How to Encourage Individuality in Twins

Worried that your twins are getting lumped in together? Encourage individuality in twins to develop their uniqueness and interests.

Individuality in TwinsBefore my twins were born, I swore I wouldn’t dress them the same. “They might look too alike and others might forget they’re individual people.”

Well… come delivery time, my fraternal twins looked nothing alike. Even now at 10 years old, they’re as different as can be.

Despite their differences, they can still be lumped in as “the twins” if we’re not careful. Competition, a compromised sense of self, and comparisons are just some of the issues multiples have to deal with.

That doesn’t mean twins are doomed to share the stage with their sibling, even if they share the same birthday. They can feel whole and complete as their own person exactly as they are without needing to be part of a pair. How can parents of twins encourage individuality? Take a look at these tips:

1. Spend one-on-one time with each twin

Your twins will likely spend almost every minute with each other. They do the same activities, from eating to sleeping to playing, on a daily basis. Logistics makes it easier to “batch” their activities.

You can switch things up by spending time with each twin. At home, snuggle with one child on the couch while the other is reading a book. Take one child out for an errand while another adult stays home with the other.

Spending time alone with a parent is already recommended for non-twin kids. It’s even more important for twins to feel comfortable apart, bond with their parents, and develop a separate identity.

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2. Encourage your twins to choose

One of my good friends is a twin, and she told me her parents didn’t always dress them in identical outfits. Instead, they’d go shopping and ask them which clothes they liked. They encouraged them to choose their clothes and establish their style and preference.

Even if your twins are still too small to shop for clothes, you can still ask them, “Which shirt do you want to wear—the yellow shirt or the blue shirt?” They can feel empowered making choices, even if it means pointing to one of the shirts you’re holding up.

Besides clothes, you can encourage them to choose meals at a restaurant, books they’d like to read, or toys from the store. See if they’d like different haircuts at the salon, and don’t feel compelled to get them the same matching items all the time.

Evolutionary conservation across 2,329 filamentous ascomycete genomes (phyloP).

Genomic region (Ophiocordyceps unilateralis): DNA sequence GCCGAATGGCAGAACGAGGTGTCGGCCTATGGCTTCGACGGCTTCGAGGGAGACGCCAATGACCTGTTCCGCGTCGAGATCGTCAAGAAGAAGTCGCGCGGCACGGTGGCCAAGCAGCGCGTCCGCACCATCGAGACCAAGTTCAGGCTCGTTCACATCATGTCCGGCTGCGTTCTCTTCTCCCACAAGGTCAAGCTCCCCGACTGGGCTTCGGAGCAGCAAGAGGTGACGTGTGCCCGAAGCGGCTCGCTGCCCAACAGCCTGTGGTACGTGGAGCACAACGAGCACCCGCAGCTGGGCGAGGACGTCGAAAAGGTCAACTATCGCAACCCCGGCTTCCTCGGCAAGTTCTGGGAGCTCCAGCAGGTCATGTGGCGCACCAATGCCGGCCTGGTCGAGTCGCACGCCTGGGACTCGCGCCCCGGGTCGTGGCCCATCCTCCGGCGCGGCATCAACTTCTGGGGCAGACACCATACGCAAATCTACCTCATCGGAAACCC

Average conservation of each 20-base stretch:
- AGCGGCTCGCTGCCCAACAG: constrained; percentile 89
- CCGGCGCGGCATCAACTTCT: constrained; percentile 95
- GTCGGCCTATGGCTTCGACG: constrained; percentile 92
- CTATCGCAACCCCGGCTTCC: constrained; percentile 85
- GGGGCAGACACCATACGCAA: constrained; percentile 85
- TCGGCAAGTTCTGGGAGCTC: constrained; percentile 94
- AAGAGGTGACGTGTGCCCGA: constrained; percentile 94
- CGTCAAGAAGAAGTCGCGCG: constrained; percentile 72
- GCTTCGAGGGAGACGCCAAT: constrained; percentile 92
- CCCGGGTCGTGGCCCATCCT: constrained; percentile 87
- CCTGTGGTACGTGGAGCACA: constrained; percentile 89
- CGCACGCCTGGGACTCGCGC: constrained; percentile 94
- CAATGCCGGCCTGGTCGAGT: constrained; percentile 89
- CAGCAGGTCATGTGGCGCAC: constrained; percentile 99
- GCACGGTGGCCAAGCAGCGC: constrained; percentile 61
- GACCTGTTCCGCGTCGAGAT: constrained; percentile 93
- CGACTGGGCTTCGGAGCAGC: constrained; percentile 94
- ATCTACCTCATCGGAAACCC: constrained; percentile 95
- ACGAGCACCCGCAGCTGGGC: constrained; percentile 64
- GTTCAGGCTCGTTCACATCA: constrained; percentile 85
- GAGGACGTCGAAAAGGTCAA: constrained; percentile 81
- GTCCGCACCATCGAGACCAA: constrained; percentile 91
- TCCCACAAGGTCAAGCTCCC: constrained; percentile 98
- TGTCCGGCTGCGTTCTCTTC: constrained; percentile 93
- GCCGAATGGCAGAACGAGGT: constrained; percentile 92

3. Address your twins by name

As much as possible, avoid addressing your twins simply as “the twins.” If a family member asks how they’re doing, reply with “Siena and Moira started preschool…” instead of “The twins started preschool…” Even better: give updates on each twin, “Siena is really into solving puzzles right now…”

This also applies to how you address them. If you need to call for them, don’t always say, “Hey, twins…” but “Hey, Siena and Moira…”

Yes, it can take longer to say, spell, or write their names than saying “the twins” as a package deal. But by calling and talking about them by name, you’re establishing their unique lives and personalities.

4. Don’t assume your twins like the same things

My twins enjoy many of the same activities (riding bicycles, watching cartoons, and reading, for instance). But I’ve also seen each one develop his own interests. For instance, one of them likes outdoor activities more than the other, and one likes to help cook while the other could care less about it.

And this is just in childhood. More than likely, they’ll have equally similar and different interests as they enter adulthood. They might go to separate colleges or participate in different activities in the classroom.

Each of your twins has her favorite activities that the other may not be interested in. It’d be unfair to assume that they both like the same things or force a disinterested twin to participate in activities she doesn’t want to.

Yes, as peers, they’ll enjoy similar interests more often than not, but this may not apply to everything.

5. Give your twins different gifts

Doubling up on toys to give as gifts? Consider giving different gifts for each child instead, especially based on their interests.

Don’t buy the same fire truck twice, or even a fire truck for one and an ambulance truck for the other. One might like fire trucks but the other might want an art set. Give two different gifts they can share and play with or enjoy on their own.

Of course, this doesn’t apply to all gifts. I’ve given my twins two of the same thing, from matching bathrobes to similar stuffed animals.

But don’t feel compelled to give similar toys to both just because they’re twins. What works for one child may not appeal to the other. Giving them gifts to encourage their passions embraces their own individuality.


By default, twins are lumped together—there’s no avoiding that. Identical twins are even confused for one another from looking so alike.

To help them gain their own sense of self, encourage their unique individuality. Let them choose their clothes and pursue their interests. Address them by name, not just as “the twins.” Don’t assume that what one likes, the other will as well. And spend one-on-one time with each child.

They know they’re unique and wonderful the way they are—and not because their identity is tied to being a twin.

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